Please rise for the real world: your next 8 jobs

15 May

“All graduating seniors, please rise.”

The sound of the clapping rose as our professors stared at us. We, not knowing what to do with our hands in this moment, stood wondering what just happened to the long, four years in college.

Ceremony ends and the common questions begin.

“So, what are you going to do now?”

Hands sweat and my brain goes directly to my frequently rehearsed answer.

“I am moving to Chile to teach English.”

The common reaction proceeds from my Communication professors: their wide, circled eyes push their eyebrows high, head tilts back a bit, and I hear, “Oh, wow! Why?”

I am not going to Chile to work for a communication agency, but to teach English. I do not plan to do this forever. I plan to explore my options–explore what I am best at.

“Between the ages of 20 and 30, most people have more than eight jobs,” said Penelope Trunk.

My mother has always worked in the hospital. My father has mainly worked with finances. Their parents also told them they needed a concrete plan once they were given their diploma.

My dad recently told me he regrets following these words of advice.

The truth is, this generation does not “do” concrete plans. We go to graduate school for dentistry and more graduate school to study law. Some move to Colorado to hide in mountains. People, like me, run to another country to challenge themselves.

As Trunk said, we try seven jobs until we find the eighth good one.

This is okay.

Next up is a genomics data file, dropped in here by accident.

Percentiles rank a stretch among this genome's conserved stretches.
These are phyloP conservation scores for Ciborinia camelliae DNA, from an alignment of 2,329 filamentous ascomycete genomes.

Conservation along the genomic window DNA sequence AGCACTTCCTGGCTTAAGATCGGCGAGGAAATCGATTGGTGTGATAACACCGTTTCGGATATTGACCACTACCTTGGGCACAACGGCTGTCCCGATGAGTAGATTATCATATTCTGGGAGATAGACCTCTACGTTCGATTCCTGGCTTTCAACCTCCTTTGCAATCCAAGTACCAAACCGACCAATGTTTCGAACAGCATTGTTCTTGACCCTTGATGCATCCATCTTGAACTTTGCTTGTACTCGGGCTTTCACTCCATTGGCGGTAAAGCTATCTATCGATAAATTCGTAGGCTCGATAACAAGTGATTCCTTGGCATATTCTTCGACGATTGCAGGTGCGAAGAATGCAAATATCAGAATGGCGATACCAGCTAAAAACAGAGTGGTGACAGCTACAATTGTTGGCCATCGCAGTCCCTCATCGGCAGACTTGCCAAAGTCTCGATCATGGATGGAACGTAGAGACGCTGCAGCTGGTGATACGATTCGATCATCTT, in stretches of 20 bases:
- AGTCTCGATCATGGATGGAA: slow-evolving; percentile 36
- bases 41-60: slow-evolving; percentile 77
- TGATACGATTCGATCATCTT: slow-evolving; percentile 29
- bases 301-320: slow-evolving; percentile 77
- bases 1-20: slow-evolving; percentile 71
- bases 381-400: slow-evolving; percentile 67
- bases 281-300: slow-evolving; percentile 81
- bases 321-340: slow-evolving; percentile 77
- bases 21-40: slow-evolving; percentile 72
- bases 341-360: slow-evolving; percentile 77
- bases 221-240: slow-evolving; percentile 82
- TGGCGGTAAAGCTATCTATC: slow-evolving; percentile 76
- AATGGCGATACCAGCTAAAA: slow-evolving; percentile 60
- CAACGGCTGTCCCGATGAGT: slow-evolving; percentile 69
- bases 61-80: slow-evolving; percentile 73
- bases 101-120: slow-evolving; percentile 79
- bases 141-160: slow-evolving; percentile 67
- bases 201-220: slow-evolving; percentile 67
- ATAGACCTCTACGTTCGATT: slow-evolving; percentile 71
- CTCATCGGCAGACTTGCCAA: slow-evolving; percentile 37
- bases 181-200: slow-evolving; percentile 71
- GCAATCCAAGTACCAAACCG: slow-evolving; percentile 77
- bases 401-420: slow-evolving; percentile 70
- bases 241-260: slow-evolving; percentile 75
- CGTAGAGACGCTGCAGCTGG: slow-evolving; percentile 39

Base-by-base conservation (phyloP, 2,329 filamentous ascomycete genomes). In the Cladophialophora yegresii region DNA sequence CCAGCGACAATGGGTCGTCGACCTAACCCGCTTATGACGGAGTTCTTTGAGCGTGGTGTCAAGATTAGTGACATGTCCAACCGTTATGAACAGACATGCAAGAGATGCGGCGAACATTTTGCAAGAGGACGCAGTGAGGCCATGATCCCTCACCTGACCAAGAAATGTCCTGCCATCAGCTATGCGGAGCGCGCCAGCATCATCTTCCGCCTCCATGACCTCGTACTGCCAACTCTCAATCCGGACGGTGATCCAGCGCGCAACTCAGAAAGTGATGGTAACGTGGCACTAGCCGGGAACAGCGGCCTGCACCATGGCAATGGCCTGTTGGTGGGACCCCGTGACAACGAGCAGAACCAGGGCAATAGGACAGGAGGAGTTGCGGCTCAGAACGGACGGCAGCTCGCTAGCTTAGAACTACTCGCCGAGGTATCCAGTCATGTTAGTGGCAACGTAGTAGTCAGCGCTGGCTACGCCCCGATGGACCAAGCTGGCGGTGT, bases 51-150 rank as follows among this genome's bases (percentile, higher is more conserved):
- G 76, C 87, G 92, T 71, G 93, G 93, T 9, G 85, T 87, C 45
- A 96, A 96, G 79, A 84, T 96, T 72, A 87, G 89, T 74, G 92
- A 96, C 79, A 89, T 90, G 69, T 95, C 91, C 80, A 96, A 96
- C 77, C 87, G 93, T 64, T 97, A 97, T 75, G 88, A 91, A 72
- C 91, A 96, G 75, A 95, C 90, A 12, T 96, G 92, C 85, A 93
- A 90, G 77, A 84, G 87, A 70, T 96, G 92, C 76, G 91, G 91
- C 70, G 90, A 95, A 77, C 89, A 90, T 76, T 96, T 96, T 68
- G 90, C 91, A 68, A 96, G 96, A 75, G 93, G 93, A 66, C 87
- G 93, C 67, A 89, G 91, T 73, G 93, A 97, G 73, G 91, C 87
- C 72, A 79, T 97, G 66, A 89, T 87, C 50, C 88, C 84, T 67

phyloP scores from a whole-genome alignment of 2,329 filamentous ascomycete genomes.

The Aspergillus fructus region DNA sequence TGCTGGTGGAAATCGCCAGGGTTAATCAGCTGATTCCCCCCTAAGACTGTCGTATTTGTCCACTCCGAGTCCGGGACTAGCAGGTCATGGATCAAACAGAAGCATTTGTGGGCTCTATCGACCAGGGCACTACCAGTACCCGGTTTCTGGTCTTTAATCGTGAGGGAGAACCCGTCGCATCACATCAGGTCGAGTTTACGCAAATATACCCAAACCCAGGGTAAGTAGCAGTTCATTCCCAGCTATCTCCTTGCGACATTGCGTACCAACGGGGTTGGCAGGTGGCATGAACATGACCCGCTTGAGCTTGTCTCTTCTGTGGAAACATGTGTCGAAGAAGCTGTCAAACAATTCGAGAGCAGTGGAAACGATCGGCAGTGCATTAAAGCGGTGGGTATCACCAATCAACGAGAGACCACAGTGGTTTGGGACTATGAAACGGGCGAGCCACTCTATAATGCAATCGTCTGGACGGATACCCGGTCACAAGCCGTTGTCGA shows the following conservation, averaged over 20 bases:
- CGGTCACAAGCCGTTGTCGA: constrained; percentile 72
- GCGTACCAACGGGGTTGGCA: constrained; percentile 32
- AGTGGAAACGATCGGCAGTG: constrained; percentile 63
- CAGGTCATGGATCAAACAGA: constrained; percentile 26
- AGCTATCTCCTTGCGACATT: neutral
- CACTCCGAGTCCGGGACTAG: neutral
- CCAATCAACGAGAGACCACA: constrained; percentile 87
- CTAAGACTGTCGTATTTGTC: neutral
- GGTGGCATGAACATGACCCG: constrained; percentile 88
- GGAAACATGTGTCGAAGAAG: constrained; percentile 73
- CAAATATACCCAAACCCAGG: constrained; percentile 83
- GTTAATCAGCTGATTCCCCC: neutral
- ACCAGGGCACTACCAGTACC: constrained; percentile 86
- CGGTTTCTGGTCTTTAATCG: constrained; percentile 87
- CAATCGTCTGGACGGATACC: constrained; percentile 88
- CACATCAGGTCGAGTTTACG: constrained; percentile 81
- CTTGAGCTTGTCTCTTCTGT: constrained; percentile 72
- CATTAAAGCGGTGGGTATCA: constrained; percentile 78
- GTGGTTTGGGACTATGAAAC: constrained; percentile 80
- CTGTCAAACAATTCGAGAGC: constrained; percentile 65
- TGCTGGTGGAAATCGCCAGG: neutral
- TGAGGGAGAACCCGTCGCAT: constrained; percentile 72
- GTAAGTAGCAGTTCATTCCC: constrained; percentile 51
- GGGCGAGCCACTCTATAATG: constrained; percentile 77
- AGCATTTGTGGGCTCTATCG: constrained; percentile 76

Success comes from a buoyant employee–not one who has found themselves in a cubicle regurgitating information without desire to do so.

So, for all of the graduates who are escaping from normality to discover your eventual eighth job…do it without hesitation. You have seven tries to get there and I believe the Colorado mountains, Washington, D.C.’s political ambiance, China’s amusing culture, or another graduate school couldn’t be a more perfect start.

Seven tries equal a lot of years. A lot of years to explore and discover where you are supposed to be…no rush.

“A great leader’s courage to fulfill his vision comes from passion, not position.” -John Maxwell

Advertisements

Leave a Reply

Fill in your details below or click an icon to log in:

WordPress.com Logo

You are commenting using your WordPress.com account. Log Out / Change )

Twitter picture

You are commenting using your Twitter account. Log Out / Change )

Facebook photo

You are commenting using your Facebook account. Log Out / Change )

Google+ photo

You are commenting using your Google+ account. Log Out / Change )

Connecting to %s

%d bloggers like this: